On Monday, Mexico’s president countered U.S. critics of his security record after a lethal kidnapping earlier this month near the border, which resulted in the death of two Americans, by stating that his country is safer than the United States.
The abduction of four Americans in the Mexican city of Matamoros on March 3, followed by a fatal attack, received significant coverage in the U.S. media and prompted criticism from politicians in the United States, particularly from Republicans, Yahoo News reported.
After the abduction, Mexican authorities eventually located the Americans, but unfortunately, two of them were already deceased. Subsequently, five individuals alleged to be members of a Mexican drug cartel have been apprehended for their involvement in the kidnapping.
President Andres Manuel Lopez Obrador has dismissed official security warnings from the U.S. that portray much of Mexico as a dangerous destination for visitors.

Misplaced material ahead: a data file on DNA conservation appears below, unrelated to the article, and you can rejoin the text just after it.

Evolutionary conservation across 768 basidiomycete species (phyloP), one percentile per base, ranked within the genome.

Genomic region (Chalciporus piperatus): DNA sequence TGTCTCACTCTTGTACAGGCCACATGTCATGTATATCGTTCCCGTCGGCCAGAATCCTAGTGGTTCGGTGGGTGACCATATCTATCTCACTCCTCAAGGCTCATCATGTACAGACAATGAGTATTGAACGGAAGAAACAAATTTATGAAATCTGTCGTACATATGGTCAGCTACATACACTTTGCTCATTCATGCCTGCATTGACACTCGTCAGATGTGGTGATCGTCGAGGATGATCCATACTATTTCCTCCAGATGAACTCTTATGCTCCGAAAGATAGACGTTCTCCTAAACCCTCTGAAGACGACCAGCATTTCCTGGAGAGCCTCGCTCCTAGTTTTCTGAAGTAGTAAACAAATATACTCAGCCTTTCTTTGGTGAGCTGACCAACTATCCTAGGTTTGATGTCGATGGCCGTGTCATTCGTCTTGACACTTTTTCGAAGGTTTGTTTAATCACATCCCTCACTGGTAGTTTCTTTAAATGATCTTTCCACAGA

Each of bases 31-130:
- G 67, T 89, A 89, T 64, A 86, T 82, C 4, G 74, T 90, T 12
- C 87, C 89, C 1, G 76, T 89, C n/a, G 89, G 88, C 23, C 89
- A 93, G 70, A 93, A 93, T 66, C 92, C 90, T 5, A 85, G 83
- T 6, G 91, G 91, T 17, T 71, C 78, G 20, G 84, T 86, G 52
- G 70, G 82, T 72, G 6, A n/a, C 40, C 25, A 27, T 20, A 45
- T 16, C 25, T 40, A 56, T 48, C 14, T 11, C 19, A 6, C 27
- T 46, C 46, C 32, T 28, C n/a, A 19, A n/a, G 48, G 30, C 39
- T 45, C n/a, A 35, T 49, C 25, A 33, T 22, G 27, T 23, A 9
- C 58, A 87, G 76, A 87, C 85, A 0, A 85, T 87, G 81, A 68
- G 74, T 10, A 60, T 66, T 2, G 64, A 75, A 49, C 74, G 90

He also threatened to encourage Mexican-Americans not to vote for Republican candidates if they persist in their criticism of his country’s security record.
“Mexico is safer than the United States,” he told reporters when questioned about the warnings at a news conference. “There’s no problem with traveling safely around Mexico.”
President Lopez Obrador highlighted that American tourists and Mexican expatriates were already aware of how safe Mexico is and cited an increase in the number of Americans residing in Mexico as evidence.
He also noted that there was a significant rise in the number of U.S. tourists visiting Mexico last year, as reported by Yahoo News.
President Lopez Obrador attributed negative reports about security in Mexico to an “anti-Mexico” campaign by conservative U.S politicians.
Written by staff